In simplifying registration, FIGs were intended to ease scheduling and encourage early registration. Ninety-five percent of current FIG students are enrolled full time, with 42% enrolled in more than 15 credits. FIG students, 45% of whom are first-generation students, include those from other student groups and are encouraged to connect with other Learning Communities. In addition to FIG-specific activities, plans are in place to coordinate programming that brings together all 20 FIGs around registration, social events and financial literacy.

“We’re offering an intentional, curated experience centered around shared academic interests, with the goal of having enough FIGs so that we have an offering that appeals to every incoming student,” Dormer said. “To that end, we plan to offer FIGs in fall 2023 that aren’t major specific, but instead are interdisciplinary and focused on different themes like social justice, sustainability and all things Detroit.”  

Kevin Papuga, an academic advisor in the Mike Ilitch School of Business and FIG coordinator, said pitching the idea of streamlined registration was easy.

“The ease of registration was huge for them,” he said. “Students knew they’d be set for fall. With this program, we’re helping to reduce some of that first-year anxiety and meeting the students where they’re at.”

Enhanced classroom experiences

A survey of current FIG students found that nearly 80% of respondents had interacted with classmates by the third week of the semester, with students noting that block scheduling made it easier for them to connect with one another and manage their time.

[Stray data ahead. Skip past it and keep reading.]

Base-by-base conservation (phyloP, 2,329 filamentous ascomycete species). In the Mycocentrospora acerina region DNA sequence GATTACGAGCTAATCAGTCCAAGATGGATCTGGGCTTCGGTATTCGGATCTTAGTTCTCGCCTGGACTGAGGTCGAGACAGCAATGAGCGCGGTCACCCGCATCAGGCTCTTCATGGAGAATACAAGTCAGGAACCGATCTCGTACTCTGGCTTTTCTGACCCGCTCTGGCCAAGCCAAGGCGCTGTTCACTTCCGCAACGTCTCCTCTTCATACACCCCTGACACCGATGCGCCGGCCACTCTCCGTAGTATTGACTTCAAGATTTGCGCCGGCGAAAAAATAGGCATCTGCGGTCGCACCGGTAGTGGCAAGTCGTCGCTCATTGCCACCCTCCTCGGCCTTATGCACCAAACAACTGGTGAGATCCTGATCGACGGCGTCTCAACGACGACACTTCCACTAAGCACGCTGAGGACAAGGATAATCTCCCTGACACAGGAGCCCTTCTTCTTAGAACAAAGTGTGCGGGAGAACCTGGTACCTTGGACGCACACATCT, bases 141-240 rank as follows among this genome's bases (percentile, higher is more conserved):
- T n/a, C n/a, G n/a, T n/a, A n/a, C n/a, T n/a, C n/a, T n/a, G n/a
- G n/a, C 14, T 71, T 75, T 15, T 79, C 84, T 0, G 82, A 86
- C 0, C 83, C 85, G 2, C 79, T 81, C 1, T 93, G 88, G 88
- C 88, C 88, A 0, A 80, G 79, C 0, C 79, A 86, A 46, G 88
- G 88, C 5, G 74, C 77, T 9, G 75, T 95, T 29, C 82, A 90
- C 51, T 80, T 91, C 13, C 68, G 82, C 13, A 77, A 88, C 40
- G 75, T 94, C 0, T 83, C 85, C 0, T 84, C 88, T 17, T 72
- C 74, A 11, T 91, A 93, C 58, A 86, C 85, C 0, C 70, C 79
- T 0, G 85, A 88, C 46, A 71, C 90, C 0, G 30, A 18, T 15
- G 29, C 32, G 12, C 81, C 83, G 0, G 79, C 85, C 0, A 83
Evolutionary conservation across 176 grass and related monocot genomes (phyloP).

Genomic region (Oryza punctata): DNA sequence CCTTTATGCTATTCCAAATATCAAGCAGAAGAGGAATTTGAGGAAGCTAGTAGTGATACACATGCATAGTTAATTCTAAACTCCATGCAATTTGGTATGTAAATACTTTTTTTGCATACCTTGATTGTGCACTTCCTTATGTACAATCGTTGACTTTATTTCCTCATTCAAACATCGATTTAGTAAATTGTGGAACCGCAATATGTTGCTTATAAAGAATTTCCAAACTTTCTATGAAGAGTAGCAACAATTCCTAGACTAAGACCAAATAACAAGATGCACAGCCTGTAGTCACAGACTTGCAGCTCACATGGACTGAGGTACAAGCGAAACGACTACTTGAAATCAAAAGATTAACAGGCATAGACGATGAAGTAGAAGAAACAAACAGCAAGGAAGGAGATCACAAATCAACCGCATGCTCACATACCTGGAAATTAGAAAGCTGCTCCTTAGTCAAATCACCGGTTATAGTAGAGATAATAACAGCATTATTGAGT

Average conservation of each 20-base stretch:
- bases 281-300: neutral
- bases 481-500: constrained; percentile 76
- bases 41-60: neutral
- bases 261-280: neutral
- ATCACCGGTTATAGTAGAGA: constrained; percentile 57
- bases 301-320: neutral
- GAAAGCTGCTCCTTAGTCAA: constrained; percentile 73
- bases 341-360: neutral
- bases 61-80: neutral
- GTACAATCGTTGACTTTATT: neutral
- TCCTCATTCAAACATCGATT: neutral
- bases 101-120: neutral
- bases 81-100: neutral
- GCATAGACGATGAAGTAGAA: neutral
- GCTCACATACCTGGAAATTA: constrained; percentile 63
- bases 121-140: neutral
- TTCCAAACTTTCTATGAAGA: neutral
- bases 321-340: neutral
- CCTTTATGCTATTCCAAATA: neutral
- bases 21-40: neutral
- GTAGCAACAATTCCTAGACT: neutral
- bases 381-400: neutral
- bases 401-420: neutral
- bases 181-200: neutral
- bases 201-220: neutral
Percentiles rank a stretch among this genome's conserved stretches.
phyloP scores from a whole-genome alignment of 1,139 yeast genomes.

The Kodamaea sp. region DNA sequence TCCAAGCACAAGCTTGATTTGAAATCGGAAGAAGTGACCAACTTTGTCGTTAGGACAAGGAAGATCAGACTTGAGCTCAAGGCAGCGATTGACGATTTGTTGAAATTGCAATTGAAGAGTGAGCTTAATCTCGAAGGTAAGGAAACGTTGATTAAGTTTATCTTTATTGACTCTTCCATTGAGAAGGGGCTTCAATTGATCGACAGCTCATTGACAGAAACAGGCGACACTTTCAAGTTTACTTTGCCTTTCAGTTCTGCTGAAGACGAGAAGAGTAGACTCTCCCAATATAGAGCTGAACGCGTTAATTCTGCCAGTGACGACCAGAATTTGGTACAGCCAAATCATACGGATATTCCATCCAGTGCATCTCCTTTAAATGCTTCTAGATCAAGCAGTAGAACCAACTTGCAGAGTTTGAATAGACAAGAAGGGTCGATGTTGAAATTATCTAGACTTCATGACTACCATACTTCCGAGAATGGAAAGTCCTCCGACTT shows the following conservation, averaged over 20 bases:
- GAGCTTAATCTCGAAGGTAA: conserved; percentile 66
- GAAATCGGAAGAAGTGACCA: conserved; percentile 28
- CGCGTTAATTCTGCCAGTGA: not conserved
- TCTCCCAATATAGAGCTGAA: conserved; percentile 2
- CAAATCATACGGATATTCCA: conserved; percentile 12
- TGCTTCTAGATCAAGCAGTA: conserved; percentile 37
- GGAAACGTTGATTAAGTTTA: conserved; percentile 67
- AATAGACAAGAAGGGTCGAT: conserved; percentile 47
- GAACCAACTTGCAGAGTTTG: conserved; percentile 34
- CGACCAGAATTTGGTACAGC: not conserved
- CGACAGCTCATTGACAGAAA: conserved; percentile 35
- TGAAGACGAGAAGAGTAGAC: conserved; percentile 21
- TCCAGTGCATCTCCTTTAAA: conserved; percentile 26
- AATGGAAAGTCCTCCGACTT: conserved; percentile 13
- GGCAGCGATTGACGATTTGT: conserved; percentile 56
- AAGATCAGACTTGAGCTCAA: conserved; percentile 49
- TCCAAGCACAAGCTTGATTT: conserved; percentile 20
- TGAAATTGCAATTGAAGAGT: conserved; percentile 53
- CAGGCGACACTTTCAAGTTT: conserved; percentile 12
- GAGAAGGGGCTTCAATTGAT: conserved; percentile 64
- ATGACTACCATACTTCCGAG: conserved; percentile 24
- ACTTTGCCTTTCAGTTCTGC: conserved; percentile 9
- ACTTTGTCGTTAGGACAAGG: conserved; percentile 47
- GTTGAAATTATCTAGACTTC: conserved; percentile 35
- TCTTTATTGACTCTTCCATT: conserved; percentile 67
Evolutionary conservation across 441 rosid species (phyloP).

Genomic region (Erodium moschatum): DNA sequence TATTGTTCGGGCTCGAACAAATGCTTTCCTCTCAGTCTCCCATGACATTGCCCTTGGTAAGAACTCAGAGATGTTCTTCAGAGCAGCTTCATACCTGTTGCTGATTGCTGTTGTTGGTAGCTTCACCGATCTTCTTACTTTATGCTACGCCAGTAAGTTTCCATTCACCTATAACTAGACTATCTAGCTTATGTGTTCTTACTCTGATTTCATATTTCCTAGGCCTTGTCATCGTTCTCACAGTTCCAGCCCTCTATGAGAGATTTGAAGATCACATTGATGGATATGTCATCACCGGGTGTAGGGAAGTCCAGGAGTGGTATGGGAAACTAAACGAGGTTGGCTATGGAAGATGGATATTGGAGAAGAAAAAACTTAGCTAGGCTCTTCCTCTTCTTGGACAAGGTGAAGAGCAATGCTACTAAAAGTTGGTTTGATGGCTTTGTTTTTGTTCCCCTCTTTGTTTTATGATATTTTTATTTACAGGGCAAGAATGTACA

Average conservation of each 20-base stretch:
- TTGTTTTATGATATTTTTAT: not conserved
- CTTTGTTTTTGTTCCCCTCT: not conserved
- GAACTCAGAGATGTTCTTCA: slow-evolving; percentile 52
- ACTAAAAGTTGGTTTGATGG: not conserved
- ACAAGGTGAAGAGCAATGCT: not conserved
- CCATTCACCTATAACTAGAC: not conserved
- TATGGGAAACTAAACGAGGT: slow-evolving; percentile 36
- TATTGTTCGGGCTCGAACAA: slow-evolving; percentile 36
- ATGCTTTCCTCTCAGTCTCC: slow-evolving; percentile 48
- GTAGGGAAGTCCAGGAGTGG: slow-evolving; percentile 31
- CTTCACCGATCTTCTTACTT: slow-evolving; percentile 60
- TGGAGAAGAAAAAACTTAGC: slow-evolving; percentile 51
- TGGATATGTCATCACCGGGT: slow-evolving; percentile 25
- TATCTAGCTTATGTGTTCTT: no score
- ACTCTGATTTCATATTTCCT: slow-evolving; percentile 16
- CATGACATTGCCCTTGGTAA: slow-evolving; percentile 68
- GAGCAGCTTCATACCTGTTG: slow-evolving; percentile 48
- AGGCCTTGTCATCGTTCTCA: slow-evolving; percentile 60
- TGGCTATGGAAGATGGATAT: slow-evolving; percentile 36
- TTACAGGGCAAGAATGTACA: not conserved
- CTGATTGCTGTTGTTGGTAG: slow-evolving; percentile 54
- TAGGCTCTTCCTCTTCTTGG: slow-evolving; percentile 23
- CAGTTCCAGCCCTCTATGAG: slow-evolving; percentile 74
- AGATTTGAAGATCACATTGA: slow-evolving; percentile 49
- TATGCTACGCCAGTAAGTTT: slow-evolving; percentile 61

For faculty like Jaime Goodrich, professor of English and director of the Humanities Center, FIGs have helped foster learning by creating community.

“I'm only four weeks into the semester, and teaching students in a First-Year Interest Group has already been a rewarding experience.  Because the students are taking multiple courses together, they have already gelled into a community.  Not only are the FIG students more comfortable than usual sharing their thoughts in class, but they are also genuinely supportive of one another as they master new concepts,” said Goodrich. “By encouraging our students to develop communities that span more than one course, FIGs create an optimal environment for learning even as they help students navigate the transition to college.”

Desmond Mack, coordinator of the pre-nursing FIG and FYS instructor, said the program has helped students connect earlier in the semester.

“Walking into class on that first day, the students were already talking and exchanging information. There wasn’t the typical first day silence,” he said. “The students are already connected and working together before classes have even started.”

Looking ahead

Plans are in place to offer FIG next semester and expand the program to include a Transfer Wayne Interest Groups pilot program. Dormer said the program hopes to bring in more faculty and is working on a partnership with Housing and Residential Life.


To learn more about First-Year Interest Groups, visit